A trip to the library has surely never been as interesting as it will be on a visit to the National Library of Valencia. That’s because this biblioteca is also known as the Monastery of San Miguel de los Reyes, a complex erected in the 16th century, and which -- with just one glimpse at the structure -- is far more than just a place for archiving books and documents.
Built by the Duke of Calabria, the once-monastery sits on the site of a former abbey, and before that even a mosque. And what a complex it is, complete with a two-towered Renaissance façade, beyond which you will find a proper church, and two courtyards; one surrounded by arcaded galleries, the other unfinished and gallery-less. The exterior alone is a commanding site, reminiscent of El Escorial Monastery near Madrid.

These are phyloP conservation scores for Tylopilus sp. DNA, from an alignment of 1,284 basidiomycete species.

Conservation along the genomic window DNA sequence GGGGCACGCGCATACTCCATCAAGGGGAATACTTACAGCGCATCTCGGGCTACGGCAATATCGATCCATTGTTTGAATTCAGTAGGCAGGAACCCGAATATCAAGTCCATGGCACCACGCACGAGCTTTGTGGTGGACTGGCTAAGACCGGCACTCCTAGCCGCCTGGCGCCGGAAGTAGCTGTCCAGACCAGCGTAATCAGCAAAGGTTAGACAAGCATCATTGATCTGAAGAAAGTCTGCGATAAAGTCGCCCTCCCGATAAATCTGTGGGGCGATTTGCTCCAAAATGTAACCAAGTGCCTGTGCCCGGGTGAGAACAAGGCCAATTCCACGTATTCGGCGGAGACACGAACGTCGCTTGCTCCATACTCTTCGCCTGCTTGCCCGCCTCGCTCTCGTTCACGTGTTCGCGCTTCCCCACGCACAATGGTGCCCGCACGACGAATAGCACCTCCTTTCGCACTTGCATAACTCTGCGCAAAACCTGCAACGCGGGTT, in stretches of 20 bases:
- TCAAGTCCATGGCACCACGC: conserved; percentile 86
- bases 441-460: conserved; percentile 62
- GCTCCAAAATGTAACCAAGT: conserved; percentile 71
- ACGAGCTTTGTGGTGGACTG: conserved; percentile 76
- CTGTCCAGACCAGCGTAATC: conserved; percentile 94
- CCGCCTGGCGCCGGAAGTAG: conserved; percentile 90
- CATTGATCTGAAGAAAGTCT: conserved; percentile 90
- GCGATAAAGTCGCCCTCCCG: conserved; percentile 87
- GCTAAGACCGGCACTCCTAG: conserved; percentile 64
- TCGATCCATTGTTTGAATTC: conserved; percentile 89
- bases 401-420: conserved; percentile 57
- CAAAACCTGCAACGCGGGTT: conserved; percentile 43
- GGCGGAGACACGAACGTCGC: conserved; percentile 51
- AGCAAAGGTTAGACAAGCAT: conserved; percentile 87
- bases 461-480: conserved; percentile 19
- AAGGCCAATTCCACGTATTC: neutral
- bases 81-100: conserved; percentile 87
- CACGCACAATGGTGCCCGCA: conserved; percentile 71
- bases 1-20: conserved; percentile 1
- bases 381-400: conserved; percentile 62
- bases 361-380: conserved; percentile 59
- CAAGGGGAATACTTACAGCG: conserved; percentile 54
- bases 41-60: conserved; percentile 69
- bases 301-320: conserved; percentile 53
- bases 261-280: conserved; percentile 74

Until the late 1800s, the building continued as a monastery, but then became a prison, and finally the library you see today. And while it is called a library, it’s not the kind where you can go peruse and even borrow books, but instead a place where important documents are archived, and therefore meant only for researchers.
Though free to enter, the majority of the complex can only be viewed on guided tours, which take place just a few days a week. Note that the monastery is located on the outskirts of town, some 4 kilometers north of the old quarter and is therefore best reached by several bus lines, the tram or taxi.